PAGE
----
Europe is home to over 740M people across 51 culturally diverse countries. It has a GDP close to $20T. These many geographically small countries have a highly mobile population comfortable transacting across borders, a fact that must be taken into account when doing business in Europe.
In addition, spending patterns are changing over time. According to the blog spenddesk.com, in 2017 there were more card transactions than cash. Also, the average spend per credit card is decreasing. This suggests that consumers are increasingly using cards for everyday purchases such as gas and groceries, and less for expensive purchases like travel. As this blog also points out, the spend limit for contactless payments is 30 British pounds (about $37 USD) and these transactions might have previously been cash transactions.
Europe is interesting for two other reasons related to payments. First, its high success rates. The other is the small difference in success rates between credit and debit cards, the lowest in the three regions we have analyzed, Europe, Latin America, and North America.
Past posts have focused on the differences in success rates between regions. The table below shows credit card success rates indexed to North America. We have seen higher success rates in Europe compared with Latin America and North America, credit cards compared with debit cards, and differences between card brands and gateways.
European debit card success rate index is 99 (only slightly below the overall average), the highest among the three regions. Credit vs debit success rates vary by only 2% in Europe. In Latin America and North America, we see a higher difference in the two card types. We also see a higher percentage of debit transactions. Debit transactions make up 71% of the transactions we see compared with 26% in Latin America and 57% in North America.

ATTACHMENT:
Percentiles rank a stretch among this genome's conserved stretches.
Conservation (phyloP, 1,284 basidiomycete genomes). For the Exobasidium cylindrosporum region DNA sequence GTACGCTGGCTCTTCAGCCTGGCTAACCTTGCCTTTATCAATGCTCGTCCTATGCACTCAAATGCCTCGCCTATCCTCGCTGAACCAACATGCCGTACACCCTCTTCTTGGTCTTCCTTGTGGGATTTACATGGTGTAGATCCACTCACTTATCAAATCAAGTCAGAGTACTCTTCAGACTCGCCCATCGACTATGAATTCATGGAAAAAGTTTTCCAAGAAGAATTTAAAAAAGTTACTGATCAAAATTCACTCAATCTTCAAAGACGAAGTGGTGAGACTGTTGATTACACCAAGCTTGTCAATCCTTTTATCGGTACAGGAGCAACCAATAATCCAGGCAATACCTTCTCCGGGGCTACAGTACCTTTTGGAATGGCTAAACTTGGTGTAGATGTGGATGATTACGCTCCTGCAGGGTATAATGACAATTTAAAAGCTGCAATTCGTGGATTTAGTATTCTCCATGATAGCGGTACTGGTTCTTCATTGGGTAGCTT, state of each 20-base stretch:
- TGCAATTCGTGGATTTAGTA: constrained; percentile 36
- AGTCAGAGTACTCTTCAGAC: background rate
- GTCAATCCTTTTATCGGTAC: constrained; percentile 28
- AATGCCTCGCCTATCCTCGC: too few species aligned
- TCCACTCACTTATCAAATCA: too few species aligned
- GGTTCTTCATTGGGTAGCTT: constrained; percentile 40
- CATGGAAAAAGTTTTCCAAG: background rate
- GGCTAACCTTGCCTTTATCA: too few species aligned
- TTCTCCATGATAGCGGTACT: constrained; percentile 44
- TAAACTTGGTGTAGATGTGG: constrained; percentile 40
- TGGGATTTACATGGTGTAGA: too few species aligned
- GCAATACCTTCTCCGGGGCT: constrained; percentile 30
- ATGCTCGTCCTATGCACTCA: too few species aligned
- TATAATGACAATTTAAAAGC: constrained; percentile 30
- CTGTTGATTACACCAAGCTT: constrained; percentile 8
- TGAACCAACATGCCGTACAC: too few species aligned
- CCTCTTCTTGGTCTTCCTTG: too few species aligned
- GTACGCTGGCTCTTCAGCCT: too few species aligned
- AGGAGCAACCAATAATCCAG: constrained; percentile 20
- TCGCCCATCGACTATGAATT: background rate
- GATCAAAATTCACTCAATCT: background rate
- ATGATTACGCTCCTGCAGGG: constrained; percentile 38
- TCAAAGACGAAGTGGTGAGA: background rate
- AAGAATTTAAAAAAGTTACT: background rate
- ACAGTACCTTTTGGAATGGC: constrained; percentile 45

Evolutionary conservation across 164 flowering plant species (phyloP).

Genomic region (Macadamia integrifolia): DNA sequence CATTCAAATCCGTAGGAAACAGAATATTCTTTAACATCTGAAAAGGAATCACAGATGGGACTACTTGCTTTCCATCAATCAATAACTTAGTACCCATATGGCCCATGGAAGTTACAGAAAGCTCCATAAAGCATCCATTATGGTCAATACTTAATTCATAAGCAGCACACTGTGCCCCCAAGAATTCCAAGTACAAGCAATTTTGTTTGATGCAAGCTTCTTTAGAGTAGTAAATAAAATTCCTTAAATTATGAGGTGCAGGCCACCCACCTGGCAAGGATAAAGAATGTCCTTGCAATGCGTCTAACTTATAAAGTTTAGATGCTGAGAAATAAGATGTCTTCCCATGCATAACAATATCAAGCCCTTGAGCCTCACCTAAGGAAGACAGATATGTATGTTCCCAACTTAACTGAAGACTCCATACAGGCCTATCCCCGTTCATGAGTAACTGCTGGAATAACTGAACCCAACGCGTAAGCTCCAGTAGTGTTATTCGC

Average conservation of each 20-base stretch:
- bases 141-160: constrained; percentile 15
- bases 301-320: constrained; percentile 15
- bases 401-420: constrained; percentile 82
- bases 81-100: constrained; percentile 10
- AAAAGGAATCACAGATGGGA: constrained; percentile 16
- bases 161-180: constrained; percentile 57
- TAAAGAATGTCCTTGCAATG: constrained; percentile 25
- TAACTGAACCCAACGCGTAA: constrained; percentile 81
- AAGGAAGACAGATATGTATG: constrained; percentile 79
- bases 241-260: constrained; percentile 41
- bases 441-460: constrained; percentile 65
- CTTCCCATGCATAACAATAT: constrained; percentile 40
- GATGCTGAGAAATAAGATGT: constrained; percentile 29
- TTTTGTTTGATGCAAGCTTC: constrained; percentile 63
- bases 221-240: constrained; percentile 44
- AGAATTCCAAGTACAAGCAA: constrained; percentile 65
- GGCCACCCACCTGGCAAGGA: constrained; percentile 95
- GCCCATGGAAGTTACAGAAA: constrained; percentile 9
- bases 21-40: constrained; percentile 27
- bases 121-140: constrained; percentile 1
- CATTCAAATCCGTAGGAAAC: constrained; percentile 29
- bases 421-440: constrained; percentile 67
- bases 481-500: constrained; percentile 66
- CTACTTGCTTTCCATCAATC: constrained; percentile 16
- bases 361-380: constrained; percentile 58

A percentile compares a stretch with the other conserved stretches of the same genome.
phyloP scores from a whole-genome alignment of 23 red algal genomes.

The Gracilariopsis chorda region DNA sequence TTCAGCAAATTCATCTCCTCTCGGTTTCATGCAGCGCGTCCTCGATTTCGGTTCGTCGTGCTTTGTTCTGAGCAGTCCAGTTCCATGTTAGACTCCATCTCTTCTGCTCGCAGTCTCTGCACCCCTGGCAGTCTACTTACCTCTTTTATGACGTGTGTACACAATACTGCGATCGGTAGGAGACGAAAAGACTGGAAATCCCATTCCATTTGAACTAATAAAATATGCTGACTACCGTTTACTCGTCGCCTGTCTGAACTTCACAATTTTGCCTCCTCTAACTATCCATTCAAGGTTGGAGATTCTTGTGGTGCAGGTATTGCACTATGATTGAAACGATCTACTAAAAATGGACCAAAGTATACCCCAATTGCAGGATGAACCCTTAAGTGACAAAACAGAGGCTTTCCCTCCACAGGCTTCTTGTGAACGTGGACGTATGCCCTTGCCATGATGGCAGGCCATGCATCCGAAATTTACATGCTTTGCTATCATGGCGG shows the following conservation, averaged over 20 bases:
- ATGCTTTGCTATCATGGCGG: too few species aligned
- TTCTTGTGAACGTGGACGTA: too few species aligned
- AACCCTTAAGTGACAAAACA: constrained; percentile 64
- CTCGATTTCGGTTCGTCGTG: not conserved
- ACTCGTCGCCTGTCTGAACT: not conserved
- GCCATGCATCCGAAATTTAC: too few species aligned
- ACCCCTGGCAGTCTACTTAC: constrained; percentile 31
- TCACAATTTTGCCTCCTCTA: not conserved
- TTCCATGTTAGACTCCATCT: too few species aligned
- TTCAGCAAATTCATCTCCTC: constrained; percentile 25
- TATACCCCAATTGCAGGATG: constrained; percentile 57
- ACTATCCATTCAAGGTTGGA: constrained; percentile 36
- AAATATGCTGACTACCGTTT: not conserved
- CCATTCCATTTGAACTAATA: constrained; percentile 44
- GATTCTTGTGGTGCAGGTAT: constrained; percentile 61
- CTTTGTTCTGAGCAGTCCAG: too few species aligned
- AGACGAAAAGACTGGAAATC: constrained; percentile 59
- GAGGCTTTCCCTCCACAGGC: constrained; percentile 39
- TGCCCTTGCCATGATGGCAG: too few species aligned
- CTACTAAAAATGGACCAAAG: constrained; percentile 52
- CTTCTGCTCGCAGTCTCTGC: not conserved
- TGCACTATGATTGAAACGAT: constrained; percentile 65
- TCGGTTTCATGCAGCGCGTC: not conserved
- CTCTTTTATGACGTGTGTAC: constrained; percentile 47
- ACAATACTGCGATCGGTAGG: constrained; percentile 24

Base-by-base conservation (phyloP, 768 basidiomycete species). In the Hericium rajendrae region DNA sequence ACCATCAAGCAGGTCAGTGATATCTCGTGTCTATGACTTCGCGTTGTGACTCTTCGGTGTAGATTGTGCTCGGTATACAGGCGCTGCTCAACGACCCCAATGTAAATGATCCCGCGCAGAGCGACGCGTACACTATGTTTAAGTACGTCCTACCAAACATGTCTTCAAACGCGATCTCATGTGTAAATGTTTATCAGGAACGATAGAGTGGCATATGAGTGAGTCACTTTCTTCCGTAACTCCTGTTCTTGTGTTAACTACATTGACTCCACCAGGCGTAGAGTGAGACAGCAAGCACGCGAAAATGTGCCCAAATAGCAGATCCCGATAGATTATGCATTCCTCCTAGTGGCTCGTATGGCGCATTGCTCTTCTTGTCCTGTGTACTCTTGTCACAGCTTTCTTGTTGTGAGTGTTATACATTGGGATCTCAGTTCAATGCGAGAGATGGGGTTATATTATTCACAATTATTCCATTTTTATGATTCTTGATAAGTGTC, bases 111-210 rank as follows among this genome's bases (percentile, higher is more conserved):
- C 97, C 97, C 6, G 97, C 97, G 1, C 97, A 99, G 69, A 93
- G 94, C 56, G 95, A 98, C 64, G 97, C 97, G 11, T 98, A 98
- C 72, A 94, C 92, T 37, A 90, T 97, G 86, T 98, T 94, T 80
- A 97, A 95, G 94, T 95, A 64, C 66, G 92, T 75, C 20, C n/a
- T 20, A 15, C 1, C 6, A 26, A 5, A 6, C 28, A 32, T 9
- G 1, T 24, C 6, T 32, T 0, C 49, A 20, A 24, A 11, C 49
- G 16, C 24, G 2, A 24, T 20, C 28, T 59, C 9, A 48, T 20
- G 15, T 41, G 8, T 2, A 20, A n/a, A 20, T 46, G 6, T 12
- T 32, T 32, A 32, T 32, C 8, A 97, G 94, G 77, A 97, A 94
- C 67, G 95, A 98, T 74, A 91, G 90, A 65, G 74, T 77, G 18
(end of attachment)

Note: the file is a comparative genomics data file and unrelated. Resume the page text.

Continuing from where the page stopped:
Even with the higher overall success rate, companies can increase their individual success rates by working with multiple payment gateways. Having multiple gateways increases the chances that a transaction will succeed.
It should also be noted that Europe is subject to more stringent card verification and regulation such as the upcoming 3DS2 regulations. For more information on 3DS2 please click here.
Our team examined 15M domestic credit and debit card revenue transactions occurring during the second half of 2019. Data reflects a variety of clients across different industries and different countries.
Country or region classification is based on the country where the card was issued. Transactions were classified as domestic if the transaction currency matched the currency one would expect based on the country of card issue. For example, if a card is issued in Germany, we would classify a transaction in euros as domestic even though other countries in the EU use the euro. Otherwise, the transaction is international. Domestic transactions were the majority of transactions, so this post focuses on them. Metrics presented below are for domestic transactions unless otherwise noted.
Even with this high rate of debit card success, there are differences based on country and type of card. Of countries meeting a minimum number of transactions, the UK and Spain had the highest debit card success rates indexing at 103 and 101 respectively.
The top three major brands (in terms of transaction volume) indexed between 99 and 104 compared with overall debit card success.
The top five gateways (by volume) indexed from 85 to 107. The graph below shows the top five gateways (by volume). Gateway 1 is the highest. Two of the five gateways, noted below as numbers 3 and 5, indexed below the average debit card success rate.
Even small differences in success rates can mean millions in revenue and the difference between customer satisfaction and customer churn. Success rates are higher in Europe compared with other regions. But, there is a lot of variability by country, gateway, card brand, and other factors. Intelligently routing transactions, even in places with a higher than average success rate, is where Spreedly can help.